In the past couple weeks, we’ve learned that toilet liners and food labels are full of lies. And now, Science is coming for your precious probiotics. But don’t necessarily go blaming these bacteria; the main problem is with advertisers misusing them. The thing is, studying probiotics is a complicated process, and right now what we don’t know about them outweighs what we do. Yet that hasn’t stopped food companies from deceptively cashing in on their perceived health benefits, regardless of specific scientific evidence.
In their Guidelines for the Evaluation of Probiotics in Food, the World Health Organization (WHO) defines probiotics as “live micro-organisms which, when administered in adequate amounts, confer a health beneﬁt on the host.” Scientifically determining such health benefits of these bacteria is difficult, because the WHO Guidelines say it’s “necessary to know the genus and species of the probiotic strain. The current state of evidence suggests that probiotic effects are strain specific.” The problem is that nearly every study uses different bacteria, so it’s hard to produce consistent evidence. Though we may think of bacteria as all being the same thing, the truth is that each strain is a special snowflake with varying potential health effects.
University of Washington microbiologist Lynne McFarland gives an anecdotal example of the strain diversity problem during a visit to her pharmacist, who told her to take probiotics with her antibiotics. McFarland says, “I immediately asked what kinds were effective, and she replied to ‘Just eat some yogurt.’” Though yogurts usually contain active cultures, the lack of formal labeling requirements means that the word “probiotic” isn’t enough to tell whether the product will be effective for a particular health issue. In fact, in 2010 Dannon found itself in an expensive lawsuit as a result of the labeling on their Activia and DanActive products. The corporation paid a $45 million settlement for overstating its claims of regulating digestion and boosting immune support.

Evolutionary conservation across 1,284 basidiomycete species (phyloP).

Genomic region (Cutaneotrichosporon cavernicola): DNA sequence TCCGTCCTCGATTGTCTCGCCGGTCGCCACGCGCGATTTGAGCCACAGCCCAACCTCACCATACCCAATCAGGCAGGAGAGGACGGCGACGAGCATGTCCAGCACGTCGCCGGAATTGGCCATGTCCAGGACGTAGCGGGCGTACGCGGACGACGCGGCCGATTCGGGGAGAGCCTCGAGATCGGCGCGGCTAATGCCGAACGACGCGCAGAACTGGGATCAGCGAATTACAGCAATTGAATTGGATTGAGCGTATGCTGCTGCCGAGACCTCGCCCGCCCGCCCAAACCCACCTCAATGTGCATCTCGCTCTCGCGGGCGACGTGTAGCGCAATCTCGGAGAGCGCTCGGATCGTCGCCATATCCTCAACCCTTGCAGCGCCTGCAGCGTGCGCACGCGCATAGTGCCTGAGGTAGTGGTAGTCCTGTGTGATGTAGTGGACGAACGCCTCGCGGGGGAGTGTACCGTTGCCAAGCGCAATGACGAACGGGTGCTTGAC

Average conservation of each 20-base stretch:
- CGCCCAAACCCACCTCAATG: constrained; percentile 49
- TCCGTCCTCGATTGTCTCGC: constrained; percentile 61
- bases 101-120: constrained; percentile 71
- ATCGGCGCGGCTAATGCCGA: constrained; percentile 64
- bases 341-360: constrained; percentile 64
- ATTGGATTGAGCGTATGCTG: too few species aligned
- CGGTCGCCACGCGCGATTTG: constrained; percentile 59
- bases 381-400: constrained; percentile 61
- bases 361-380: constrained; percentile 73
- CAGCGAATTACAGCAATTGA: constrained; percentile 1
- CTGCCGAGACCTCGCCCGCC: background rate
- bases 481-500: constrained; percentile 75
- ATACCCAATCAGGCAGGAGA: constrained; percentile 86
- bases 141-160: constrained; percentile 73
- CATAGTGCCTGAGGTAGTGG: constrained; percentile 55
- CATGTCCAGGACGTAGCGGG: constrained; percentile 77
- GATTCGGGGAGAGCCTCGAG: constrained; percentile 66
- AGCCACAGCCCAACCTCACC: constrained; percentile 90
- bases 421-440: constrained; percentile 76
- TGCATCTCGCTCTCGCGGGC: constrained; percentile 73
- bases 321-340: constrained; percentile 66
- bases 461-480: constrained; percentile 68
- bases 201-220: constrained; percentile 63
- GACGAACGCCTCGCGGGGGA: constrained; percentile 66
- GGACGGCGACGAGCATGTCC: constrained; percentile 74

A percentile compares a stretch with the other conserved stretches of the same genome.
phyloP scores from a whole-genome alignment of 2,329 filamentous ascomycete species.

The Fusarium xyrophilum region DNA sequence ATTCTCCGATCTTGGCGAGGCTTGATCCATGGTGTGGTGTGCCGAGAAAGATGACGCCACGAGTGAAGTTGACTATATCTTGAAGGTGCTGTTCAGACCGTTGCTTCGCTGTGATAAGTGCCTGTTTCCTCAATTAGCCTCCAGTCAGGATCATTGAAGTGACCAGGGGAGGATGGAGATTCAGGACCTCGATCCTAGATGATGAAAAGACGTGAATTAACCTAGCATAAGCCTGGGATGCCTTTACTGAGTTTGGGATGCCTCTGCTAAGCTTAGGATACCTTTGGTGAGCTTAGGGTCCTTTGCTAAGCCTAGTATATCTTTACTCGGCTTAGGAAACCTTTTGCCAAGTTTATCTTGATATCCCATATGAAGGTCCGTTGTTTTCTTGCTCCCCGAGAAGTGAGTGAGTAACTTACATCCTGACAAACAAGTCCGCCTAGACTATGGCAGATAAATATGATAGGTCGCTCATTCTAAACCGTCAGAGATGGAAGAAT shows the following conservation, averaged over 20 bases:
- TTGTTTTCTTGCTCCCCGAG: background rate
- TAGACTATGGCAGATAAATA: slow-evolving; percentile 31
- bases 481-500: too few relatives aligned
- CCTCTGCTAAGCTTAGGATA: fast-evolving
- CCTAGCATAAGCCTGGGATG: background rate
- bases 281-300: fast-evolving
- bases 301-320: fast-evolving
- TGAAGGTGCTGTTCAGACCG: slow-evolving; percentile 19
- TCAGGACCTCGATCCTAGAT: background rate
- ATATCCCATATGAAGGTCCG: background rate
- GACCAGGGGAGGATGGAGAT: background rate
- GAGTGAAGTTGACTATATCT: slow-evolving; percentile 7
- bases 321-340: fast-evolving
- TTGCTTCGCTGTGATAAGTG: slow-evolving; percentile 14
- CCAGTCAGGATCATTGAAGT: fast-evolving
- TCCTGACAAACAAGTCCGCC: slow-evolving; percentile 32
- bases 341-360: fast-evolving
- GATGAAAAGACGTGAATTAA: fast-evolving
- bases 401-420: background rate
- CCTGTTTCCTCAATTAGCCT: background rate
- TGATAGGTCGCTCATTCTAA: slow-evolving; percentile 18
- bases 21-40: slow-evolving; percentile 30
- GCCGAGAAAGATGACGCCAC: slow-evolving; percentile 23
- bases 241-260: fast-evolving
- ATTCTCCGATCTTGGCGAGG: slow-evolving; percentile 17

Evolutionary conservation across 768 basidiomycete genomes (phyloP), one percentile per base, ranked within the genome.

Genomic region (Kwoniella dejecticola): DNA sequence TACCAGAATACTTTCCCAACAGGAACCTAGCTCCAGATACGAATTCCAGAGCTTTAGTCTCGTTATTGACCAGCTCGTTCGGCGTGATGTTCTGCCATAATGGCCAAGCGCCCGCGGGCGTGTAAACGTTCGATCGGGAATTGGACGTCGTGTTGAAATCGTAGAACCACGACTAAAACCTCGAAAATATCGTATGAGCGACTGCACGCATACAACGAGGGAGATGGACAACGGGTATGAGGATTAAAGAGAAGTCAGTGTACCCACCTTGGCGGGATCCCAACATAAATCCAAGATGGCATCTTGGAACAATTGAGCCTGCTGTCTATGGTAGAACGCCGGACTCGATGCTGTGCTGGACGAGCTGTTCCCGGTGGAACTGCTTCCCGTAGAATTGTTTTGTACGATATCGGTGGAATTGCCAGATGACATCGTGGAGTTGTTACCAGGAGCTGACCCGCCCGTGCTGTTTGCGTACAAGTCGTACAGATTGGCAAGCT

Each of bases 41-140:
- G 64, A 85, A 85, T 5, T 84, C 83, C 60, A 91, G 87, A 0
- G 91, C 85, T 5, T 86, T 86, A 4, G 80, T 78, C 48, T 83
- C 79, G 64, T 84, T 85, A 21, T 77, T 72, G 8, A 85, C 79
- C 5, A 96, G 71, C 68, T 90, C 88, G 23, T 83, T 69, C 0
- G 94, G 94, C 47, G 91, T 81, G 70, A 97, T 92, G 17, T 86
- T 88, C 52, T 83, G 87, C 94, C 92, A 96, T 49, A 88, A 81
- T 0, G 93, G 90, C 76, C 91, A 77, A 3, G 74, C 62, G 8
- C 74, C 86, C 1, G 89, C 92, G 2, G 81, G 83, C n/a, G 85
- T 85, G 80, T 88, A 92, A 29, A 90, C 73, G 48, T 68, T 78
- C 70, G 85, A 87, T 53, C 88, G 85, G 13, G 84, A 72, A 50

As I said, probiotics aren’t to blame here, and there are definitely strains that have been shown to have specific health benefits. For example, researchers have identified beneficial microbes for treating necrotizing enterocolitis in preterm infants. And as microbiologist David Mills says, “This field holds much promise. I really do think that ways of modulating gut health, through diet or probiotics, is something that’s going to be much more personalized in the future.” And until that future is a reality, food labelers need to stop making unverified claims.
Interestingly enough, the European Food Safety Authority already banned the use of ‘probiotic’ on food labels back in 2012. EFSA defines the term as a ‘health claim’ which must be approved by their panel for use on labels, but so far has not been passed. Seems like a progressive idea given the scientific evidence we’ve seen, though there are people who aren’t happy with the decision. And by people, I mean corporations.
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